I recently happened upon the image above, which comes from a thirteenth-century illuminated manuscript of the Book of Revelation known as the Douce Apocalypse. The manuscript is in the Bodleian Library at Oxford University; it is named after Francis Douce, who bequeathed his collection to the library at his death in 1834.
The illustration depicts the adoration of God with the Lamb from Revelation 7:9-14.
After these things I looked, and behold, a great multitude which no one could count, from every nation and all tribes and peoples and tongues, standing before the throne and before the Lamb, clothed in white robes, and palm branches were in their hands; and they cry out with a loud voice, saying,
“Salvation to our God who sits on the throne, and to the Lamb.” And all the angels were standing around the throne and around the elders and the four living creatures; and they fell on their faces before the throne and worshiped God, saying,
“Amen, blessing and glory and wisdom and thanksgiving and honor and power and might, be to our God forever and ever. Amen.”
Then one of the elders answered, saying to me, “These who are clothed in the white robes, who are they, and where have they come from?” I said to him, “My lord, you know.” And he said to me, “These are the ones who come out of the great tribulation, and they have washed their robes and made them white in the blood of the Lamb.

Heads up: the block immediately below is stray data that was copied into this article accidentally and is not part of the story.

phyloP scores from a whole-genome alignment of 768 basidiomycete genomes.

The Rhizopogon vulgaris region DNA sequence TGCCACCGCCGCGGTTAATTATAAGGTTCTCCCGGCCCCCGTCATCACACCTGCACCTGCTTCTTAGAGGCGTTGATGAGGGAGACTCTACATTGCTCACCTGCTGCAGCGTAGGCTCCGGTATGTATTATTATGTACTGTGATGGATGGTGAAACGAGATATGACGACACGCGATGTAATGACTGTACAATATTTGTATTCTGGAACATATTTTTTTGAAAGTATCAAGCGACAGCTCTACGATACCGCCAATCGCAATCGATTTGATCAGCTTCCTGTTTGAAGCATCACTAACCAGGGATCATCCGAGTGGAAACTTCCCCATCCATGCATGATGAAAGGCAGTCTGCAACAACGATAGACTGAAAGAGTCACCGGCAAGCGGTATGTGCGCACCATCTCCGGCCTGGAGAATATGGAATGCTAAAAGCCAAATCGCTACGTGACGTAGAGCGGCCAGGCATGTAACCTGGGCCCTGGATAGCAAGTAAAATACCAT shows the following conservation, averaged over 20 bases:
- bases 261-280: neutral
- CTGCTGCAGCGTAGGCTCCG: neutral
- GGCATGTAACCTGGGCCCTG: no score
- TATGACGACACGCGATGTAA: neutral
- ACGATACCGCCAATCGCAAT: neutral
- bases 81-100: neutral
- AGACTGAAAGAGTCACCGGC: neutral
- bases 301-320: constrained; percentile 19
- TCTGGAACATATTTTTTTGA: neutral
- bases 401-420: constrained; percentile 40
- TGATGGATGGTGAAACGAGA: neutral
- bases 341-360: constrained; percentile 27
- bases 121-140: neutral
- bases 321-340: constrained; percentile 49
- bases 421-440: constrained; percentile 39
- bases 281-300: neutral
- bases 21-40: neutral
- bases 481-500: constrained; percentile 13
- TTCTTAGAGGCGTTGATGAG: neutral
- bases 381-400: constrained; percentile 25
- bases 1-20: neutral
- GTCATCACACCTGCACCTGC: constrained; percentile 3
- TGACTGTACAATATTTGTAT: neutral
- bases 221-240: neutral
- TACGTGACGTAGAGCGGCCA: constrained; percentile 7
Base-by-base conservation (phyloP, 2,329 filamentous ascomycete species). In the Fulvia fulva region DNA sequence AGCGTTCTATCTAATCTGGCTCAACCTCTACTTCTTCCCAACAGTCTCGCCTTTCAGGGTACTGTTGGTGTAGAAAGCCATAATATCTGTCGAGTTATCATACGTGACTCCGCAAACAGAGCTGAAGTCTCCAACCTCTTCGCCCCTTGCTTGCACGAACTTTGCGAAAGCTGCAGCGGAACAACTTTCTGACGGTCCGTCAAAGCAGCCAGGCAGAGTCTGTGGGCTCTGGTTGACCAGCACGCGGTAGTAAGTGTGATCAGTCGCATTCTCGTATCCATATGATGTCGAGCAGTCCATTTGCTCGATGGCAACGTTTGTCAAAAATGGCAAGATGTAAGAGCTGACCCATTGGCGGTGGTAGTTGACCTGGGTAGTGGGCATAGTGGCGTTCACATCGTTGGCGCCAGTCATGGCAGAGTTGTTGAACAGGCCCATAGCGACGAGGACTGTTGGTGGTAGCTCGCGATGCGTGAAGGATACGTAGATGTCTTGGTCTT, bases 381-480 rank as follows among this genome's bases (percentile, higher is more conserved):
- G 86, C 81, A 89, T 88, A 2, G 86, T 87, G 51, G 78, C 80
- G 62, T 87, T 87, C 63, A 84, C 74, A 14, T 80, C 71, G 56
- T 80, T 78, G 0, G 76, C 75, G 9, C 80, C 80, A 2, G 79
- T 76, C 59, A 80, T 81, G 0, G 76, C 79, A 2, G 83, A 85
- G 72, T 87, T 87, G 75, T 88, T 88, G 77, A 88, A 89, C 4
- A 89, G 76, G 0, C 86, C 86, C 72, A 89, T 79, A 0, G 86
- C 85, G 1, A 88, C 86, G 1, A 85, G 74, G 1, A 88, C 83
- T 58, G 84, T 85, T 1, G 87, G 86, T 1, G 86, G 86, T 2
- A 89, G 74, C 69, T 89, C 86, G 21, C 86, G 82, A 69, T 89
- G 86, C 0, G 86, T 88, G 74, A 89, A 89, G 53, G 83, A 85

In this manuscript illustration, we see St. John standing at the left side outside the frame, holding a copy of his book, as the elder pictured in the window explains to him that those in the white robes have survived the tribulation and washed their robes white in the blood of the Lamb. The Lamb signifies the crucified Christ whose blood purifies the faithful from all sin. The central image shows a mandorla encasing God enthroned with the Lamb. They are surrounded by the symbols for the four Gospel writers at each corner: Matthew as the winged man, John as the eagle, Luke as the ox, and Mark as the lion. In four horizontal registers we see saints or angels with halos at the top; next the twenty-four elders in prostrate worship; and the multitudes holding palm branches in the two bottom registers. All except John and God wear white, symbolizing victory and resurrection. The palm branches also signify victory and evoke Christ’s triumphant entry into Jerusalem on Palm Sunday, showing that the worshipers are now in the heavenly Jerusalem. Here, they are worshiping loudly, crying out their praise and thanks to God and their Savior, the Lamb. This is the promise held out to all who remain faithful to the Lamb.